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Greek Helmet/ armour database
Whilst 'pilos' originally referred to the Peloponnesian peasant's felt cap, by Thucydides time it also referred to a bronze helmet of identical shape, and it is these 'pilos' helmets - which became very popular in the Lakedaemonian, Macedonian and other Greek armies. In similar fashion, the Boeotian peasant cap - slightly different from the Peloponnesian style, also became a common bronze helmet type. Even the 'petasos', a broad-brimmed sun-hat was turned into a bronze helmet.
"dulce et decorum est pro patria mori " - Horace, ODES
(It is a sweet and proper thing to die for ones country)

"No son-of-a-bitch ever won a war by dying for his country. He won it by making the other poor dumb bastard die for his country" -GeorgeC Scott as General George S. Patton
Paullus Scipio/Paul McDonnell-Staff
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Thanks Paul. Now why would that not be able to withstand arrows? Is it different in strength and constituency from the regular hoplite bronze helmet?
Cry \'\'\'\'Havoc\'\'\'\', and let slip the dogs of war
Imad
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No, it is no different to other Greek helmets in strength or materials. The reason they "could not keep out the arrows" is obvious enough. Since they sat on top of the head, they provided no protection at all for face or neck - unlike other types such as the Corinthian or Chalcidic, with their mask, nasals, cheek-pieces and neck-guards. The downside of the latter were that they were hot, stuffy and limited hearing. Incidently,Thucydides also goes on to add that the Spartans were also discomfited by the broken shafts of javelins stuck in their shields/armour...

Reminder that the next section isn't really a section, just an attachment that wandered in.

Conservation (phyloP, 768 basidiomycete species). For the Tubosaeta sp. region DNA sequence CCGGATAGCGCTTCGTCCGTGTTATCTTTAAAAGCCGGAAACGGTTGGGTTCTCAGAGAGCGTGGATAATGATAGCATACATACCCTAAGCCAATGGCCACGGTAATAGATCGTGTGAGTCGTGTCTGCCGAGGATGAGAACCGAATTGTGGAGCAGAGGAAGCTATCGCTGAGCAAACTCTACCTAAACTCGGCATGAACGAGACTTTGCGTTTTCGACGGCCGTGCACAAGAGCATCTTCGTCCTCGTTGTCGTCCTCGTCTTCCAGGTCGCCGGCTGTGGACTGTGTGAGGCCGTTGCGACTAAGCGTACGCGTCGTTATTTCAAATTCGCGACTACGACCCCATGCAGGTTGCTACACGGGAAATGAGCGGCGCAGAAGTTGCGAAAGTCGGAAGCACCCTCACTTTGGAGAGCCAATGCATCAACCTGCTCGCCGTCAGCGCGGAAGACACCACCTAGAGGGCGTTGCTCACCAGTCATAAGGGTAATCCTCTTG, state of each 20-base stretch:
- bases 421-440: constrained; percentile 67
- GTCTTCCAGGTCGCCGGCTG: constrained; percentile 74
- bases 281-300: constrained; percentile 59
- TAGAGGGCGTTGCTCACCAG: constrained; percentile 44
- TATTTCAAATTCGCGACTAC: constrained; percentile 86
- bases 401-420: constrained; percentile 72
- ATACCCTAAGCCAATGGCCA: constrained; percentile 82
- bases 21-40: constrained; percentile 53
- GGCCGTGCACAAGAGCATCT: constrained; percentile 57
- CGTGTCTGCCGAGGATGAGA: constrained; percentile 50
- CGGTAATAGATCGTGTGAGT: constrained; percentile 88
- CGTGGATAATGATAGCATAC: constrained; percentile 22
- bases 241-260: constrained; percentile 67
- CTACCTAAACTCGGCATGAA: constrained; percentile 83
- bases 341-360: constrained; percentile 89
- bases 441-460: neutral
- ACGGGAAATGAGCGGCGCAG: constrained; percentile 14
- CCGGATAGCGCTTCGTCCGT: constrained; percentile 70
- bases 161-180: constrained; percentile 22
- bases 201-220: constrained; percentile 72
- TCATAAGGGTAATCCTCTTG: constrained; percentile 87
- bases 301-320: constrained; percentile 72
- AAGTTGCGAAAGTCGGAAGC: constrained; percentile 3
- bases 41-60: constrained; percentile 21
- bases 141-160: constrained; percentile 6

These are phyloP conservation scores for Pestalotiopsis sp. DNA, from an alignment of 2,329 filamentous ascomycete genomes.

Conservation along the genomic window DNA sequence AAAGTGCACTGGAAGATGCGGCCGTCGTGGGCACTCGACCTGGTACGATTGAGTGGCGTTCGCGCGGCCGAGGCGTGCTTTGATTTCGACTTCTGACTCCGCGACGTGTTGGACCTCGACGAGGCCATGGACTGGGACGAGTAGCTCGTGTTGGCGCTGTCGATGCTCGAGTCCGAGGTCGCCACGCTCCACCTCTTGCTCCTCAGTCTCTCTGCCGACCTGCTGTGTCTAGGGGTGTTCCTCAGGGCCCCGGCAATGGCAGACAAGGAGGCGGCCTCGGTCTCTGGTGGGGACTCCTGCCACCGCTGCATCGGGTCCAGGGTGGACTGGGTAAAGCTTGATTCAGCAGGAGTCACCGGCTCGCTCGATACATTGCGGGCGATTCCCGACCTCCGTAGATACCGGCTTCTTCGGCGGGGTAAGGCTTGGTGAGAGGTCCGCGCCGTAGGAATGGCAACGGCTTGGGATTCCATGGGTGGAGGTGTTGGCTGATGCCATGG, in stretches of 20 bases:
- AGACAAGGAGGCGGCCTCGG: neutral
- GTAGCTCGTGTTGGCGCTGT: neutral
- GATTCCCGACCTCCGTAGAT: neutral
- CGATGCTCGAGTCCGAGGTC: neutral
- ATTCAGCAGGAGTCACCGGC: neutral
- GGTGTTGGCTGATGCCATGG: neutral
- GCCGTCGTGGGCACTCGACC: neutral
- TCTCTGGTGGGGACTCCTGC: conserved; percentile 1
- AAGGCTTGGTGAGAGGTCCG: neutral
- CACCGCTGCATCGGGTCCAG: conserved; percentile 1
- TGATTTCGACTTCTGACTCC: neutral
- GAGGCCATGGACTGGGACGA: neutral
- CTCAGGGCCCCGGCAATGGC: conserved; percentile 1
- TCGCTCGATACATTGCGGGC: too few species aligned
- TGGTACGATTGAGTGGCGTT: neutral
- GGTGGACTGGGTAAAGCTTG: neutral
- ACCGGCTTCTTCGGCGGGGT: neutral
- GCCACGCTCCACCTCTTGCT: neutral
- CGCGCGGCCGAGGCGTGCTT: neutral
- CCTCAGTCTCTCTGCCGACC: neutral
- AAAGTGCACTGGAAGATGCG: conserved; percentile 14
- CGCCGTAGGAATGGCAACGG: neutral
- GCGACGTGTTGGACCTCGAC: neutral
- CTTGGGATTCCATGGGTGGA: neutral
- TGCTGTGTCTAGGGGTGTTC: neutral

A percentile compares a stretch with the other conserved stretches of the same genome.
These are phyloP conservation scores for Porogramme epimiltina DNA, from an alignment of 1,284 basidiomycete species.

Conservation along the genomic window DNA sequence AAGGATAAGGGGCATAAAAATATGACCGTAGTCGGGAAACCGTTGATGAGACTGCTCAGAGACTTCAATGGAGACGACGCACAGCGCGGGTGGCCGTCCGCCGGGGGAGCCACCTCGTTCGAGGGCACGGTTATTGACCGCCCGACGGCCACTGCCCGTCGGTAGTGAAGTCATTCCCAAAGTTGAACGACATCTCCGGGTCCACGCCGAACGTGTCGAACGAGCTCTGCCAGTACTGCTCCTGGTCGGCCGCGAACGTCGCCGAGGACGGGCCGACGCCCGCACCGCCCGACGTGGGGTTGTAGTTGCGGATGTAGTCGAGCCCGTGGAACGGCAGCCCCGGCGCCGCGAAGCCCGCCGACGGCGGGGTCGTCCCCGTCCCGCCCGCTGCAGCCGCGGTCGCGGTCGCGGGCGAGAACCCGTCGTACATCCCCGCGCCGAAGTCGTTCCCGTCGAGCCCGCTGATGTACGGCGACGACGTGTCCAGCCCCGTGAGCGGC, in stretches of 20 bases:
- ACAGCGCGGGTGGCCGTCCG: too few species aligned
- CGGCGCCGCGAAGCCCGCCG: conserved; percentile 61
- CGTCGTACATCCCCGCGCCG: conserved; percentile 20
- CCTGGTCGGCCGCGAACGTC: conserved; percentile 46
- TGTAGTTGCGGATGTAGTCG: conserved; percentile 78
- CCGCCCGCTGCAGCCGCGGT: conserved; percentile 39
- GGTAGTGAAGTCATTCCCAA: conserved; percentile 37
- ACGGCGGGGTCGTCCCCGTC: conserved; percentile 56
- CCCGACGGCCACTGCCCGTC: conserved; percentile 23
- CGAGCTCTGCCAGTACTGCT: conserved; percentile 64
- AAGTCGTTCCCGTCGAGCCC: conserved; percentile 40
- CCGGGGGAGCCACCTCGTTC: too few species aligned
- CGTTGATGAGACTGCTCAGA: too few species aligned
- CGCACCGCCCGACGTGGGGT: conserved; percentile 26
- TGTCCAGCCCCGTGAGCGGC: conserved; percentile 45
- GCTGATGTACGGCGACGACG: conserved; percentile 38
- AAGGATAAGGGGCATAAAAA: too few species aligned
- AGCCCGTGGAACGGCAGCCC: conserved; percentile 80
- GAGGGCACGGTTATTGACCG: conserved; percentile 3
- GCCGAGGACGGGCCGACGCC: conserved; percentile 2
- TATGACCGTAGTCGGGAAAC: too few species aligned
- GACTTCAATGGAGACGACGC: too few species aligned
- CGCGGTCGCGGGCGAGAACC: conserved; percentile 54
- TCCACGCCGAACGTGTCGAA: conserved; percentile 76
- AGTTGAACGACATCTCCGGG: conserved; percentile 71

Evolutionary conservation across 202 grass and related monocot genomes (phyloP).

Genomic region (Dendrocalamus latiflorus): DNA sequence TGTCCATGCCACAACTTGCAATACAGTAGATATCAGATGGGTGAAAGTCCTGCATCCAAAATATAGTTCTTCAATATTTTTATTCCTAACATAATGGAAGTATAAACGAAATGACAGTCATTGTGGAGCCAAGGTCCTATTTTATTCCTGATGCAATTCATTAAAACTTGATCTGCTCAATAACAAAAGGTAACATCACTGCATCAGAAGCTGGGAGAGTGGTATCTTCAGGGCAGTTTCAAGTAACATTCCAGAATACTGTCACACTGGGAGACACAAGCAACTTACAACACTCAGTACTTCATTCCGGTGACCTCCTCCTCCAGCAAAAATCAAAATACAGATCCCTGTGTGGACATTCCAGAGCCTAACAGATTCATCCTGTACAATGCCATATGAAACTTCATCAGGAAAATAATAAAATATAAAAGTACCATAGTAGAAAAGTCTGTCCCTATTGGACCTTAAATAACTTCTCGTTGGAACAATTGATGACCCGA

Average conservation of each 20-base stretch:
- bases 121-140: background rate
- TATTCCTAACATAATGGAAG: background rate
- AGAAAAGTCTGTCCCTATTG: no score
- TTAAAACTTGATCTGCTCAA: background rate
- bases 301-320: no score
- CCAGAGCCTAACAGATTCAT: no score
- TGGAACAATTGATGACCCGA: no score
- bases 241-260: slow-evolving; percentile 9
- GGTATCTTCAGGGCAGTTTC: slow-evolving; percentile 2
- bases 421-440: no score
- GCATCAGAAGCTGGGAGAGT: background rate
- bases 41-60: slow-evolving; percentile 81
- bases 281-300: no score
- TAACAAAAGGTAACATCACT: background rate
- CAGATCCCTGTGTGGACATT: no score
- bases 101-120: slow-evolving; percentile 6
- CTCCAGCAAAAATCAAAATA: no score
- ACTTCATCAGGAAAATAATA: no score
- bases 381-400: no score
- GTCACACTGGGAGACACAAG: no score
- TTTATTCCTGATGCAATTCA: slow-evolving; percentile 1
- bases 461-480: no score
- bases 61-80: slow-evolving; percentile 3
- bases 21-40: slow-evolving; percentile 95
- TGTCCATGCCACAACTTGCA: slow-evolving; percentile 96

There are those who believe the word 'piloi', since it can mean either the original felt cap, or the identically shaped bronze helmet, does mean 'felt cap' in this instance, based on the fact that they "could not keep out arrows", but I think that there is no need for such a postulation to explain matters - it is far more likely that helmets are meant, since they are worn by hoplites.....
"dulce et decorum est pro patria mori " - Horace, ODES
(It is a sweet and proper thing to die for ones country)

"No son-of-a-bitch ever won a war by dying for his country. He won it by making the other poor dumb bastard die for his country" -GeorgeC Scott as General George S. Patton
Paullus Scipio/Paul McDonnell-Staff
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Lol. Of course. How silly of me. Big Grin
Cry \'\'\'\'Havoc\'\'\'\', and let slip the dogs of war
Imad
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It's possible that Paul is correct,but on the other hand we shouldn't ignore the many depictions of hoplites ready for battle,or actually fighting, holding or wearing a clearly soft pilos. So,we know that hoplites did fight in them,so what evidence do we have that the Spartans in Sphacteria didn't? Nothing but our willingness to imagine bronze clad Spartans,and our "dissapointment" that they had already abandoned the more fearsome closed helmets and perhaps even body armour.